24-12-2017 02:00 PM | Hemangi Gokhale | My Indian Dream
May Santa fulfil all your wishes on this Christmas.
Indians love to celebrate. Being a culturally versatile nation, India has many festivals to look forward to and they are celebrated across the nation with equal zest. In fact, Christians are a minority here and form nearly 2.3% of the population that goes around 25 Million. But no festival is an exception when it comes to celebration and having a merry. So how can India forget to celebrate Christmas today?
Christmas is known as "Badaa Din" (Big Day) in North and North-West India and people plant trees on this day. North Eastern states and South India celebrates it on a larger scale.
The tradition of Christmas was introduced in India with the colonization by the Europeans. Though India got its independence in 1947, many European customs and festivals left the mark on native culture and Indians happily accepted it. Today, Christmas is one of the biggest and most-loved festivals of Indians.
Everyone gets set for the festival from nearly a week before. Business stores have already geared up for the occasion with every gift shop packed with Christmas trees, presents, ornaments and other items of decoration.
Today is one of the ‘ Big Discount Days’ as shops and malls have come up with innovative ideas to sell more on this day. Shopaholics are definitely going to shop till they drop. Like many other festivals, this is also cherished by children more. Santa is the closest friend of every child and Christmas connects them to their most loved Santa. Today, we are going to exchange gifts, make desserts and celebrate with our family and friends. We are definitely going to party hard as this is the last festival of the year.
Let us now have a look at how India celebrates it.
For Indian Christians, especially for the Catholics, the Midnight mass on Christmas Eve is a very important and has a great religious significance. Every year, on the night of 24th December, all members of Christian families visit their local churches to attend the Midnight mass.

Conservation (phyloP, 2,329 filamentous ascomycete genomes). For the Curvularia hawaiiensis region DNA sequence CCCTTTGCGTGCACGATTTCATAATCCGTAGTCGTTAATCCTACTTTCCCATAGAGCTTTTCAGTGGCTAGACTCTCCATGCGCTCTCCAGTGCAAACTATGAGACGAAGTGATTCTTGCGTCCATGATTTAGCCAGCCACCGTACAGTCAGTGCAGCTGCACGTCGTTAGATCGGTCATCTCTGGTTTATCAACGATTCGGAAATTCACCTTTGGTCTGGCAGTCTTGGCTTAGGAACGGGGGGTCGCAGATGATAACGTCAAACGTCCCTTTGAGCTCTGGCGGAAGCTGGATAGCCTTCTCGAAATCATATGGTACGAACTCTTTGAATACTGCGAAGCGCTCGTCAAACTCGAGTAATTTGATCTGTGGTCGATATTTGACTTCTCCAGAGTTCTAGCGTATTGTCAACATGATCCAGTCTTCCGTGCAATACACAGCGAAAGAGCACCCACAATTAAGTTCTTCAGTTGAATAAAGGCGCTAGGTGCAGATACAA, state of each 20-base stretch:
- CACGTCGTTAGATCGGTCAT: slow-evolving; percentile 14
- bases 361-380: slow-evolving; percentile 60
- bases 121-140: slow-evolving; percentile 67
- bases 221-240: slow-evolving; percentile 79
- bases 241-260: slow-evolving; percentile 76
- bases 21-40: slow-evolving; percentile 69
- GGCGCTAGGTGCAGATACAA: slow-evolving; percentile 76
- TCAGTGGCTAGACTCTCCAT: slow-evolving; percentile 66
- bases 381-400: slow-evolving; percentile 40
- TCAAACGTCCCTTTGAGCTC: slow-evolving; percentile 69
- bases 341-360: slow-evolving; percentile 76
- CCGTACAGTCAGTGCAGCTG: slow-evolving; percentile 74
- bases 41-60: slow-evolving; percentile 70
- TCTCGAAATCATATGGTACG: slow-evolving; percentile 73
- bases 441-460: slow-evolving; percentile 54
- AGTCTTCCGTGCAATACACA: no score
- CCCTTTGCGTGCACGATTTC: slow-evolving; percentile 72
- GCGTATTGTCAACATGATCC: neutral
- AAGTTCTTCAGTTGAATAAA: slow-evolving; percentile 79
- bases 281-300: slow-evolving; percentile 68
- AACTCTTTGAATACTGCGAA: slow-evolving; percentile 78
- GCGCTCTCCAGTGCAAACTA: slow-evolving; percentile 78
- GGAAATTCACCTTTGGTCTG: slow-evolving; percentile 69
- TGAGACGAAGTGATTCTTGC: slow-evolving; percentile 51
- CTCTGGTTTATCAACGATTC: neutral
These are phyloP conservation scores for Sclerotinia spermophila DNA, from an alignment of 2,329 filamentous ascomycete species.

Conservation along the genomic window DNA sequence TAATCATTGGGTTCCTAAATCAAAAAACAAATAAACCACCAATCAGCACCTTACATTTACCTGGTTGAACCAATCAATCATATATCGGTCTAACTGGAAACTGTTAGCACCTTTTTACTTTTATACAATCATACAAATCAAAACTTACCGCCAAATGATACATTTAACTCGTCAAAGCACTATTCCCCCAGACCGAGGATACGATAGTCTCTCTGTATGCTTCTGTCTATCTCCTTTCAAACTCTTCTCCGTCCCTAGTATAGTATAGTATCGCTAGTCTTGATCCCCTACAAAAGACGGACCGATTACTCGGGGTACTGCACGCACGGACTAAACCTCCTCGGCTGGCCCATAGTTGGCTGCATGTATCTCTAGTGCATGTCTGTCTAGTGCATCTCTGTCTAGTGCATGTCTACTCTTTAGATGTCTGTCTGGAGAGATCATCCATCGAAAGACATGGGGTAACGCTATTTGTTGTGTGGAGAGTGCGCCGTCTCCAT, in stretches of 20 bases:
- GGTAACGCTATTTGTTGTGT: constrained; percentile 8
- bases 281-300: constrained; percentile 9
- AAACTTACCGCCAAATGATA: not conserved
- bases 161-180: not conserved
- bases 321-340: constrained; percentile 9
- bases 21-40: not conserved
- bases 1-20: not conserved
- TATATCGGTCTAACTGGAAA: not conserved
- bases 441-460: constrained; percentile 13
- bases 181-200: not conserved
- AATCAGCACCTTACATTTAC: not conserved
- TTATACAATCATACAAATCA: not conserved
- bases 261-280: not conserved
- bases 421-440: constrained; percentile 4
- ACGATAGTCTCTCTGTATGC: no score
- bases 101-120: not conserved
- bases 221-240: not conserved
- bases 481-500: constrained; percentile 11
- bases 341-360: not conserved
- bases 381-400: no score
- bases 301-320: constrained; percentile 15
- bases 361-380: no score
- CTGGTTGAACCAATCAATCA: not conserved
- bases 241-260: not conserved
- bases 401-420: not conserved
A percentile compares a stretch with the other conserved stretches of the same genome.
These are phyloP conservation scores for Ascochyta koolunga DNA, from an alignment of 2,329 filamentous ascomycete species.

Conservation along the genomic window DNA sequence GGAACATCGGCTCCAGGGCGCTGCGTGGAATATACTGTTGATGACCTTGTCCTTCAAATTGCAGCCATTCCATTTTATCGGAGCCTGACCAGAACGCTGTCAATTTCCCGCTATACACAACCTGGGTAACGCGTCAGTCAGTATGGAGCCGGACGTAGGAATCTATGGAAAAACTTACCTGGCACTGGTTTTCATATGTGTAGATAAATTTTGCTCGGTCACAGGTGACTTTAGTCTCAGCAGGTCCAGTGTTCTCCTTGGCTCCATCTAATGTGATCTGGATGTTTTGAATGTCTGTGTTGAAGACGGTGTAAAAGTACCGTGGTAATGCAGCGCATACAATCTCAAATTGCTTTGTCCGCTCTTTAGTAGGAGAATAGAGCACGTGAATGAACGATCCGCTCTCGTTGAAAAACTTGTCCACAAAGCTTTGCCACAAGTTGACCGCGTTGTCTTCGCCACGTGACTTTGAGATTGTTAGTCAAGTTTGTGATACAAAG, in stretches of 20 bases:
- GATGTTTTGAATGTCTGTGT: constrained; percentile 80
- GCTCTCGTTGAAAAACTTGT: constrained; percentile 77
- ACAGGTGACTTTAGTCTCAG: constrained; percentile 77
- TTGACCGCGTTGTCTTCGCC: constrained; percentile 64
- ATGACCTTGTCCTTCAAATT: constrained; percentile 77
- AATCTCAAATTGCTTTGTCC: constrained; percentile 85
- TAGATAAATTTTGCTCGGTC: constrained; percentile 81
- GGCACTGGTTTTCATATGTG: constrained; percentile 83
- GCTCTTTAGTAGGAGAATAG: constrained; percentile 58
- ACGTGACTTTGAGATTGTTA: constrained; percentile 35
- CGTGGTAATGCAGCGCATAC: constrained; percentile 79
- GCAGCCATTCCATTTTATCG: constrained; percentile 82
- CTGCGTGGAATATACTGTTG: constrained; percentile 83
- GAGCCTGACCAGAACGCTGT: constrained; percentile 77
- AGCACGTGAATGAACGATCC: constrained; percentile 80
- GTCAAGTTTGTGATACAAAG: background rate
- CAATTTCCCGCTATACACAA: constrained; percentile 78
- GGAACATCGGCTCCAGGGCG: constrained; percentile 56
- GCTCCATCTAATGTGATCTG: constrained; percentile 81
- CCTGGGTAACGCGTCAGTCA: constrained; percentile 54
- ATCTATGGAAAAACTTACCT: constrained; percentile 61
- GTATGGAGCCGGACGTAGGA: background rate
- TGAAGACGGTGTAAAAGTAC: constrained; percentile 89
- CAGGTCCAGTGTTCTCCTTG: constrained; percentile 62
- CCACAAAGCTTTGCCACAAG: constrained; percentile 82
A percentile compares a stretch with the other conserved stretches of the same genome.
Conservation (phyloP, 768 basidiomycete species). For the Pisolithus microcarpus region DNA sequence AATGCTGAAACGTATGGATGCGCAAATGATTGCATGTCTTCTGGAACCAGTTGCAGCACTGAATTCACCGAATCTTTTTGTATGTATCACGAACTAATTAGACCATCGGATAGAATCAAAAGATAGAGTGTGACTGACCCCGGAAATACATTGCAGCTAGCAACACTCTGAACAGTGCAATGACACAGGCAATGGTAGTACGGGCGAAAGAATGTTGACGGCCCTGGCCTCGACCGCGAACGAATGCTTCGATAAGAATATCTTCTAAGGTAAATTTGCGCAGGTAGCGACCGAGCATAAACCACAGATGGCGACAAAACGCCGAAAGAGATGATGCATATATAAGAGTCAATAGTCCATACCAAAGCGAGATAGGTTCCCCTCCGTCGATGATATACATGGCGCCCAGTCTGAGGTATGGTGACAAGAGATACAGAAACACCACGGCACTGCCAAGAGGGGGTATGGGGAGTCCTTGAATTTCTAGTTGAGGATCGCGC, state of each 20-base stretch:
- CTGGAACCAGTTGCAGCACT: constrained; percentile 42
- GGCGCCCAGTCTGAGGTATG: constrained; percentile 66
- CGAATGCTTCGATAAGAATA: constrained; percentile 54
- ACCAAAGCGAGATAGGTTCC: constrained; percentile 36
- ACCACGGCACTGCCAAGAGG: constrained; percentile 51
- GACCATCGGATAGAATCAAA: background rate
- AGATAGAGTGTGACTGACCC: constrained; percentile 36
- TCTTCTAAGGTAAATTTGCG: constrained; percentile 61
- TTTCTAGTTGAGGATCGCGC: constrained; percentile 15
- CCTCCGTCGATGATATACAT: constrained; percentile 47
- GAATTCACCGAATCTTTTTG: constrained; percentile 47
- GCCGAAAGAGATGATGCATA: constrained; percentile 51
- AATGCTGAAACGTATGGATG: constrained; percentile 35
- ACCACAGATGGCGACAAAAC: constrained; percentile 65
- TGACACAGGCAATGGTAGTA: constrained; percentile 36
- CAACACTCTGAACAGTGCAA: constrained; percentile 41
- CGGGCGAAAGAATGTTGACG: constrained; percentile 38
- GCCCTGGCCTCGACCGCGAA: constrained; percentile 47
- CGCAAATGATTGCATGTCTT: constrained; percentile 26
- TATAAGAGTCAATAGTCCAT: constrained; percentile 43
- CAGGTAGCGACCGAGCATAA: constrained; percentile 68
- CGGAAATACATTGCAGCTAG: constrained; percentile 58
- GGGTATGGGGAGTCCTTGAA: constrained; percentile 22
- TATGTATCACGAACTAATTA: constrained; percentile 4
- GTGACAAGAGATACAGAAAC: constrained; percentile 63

On this night, the churches in India are decorated with Poinsettia flowers and candles. Nativity plays are staged in many schools and churches on Christmas morning. The performances by young children depict the birth, life and actions of Jesus Christ and usually end with the singing of hymns and carols and the visit of a person dressed as Santa to distribute candies and toffees to kids. A smiling Santa Claus, entertaining children at departmental stores with toys and gifts, is a common sight.
In Southern states, Christians often light small clay oil lamps and place these on the flat roofs of their homes to show that Jesus is the light of the world. In the North-western states of India, the tribal Christians of the Bhil folk take out carolling processions during the whole Christmas week and often visit neighbouring villages to tell the Christmas story to people through songs.
Ways of celebrating festivals may differ from place to place, culture to culture, but the mood of celebration and zeal is equal across the nation. Youngsters start making plans for new year eve once Christmas is near. The ‘party all night’ mood in Goa is the most attractive part of this festival for youngsters. Catholics in Goa participate in the traditional midnight mass services, called as Missa de Galo or Cock Crow as they go on well into early hours of the morning. The Carnival, preceding Lent, is the most important event at Goa. This is similar to Mardi Gras in New Orleans.
Restaurants, malls and shops across the nation are full of merry, which turns on the party mood that lasts until the new year morning. Christmas is the last festival of the year, is celebrated with more enthusiasm.
So let's add to this festival of joy and party by being more happy, healthy and loving our friends and family even more.
Wish you all a Merry Christmas!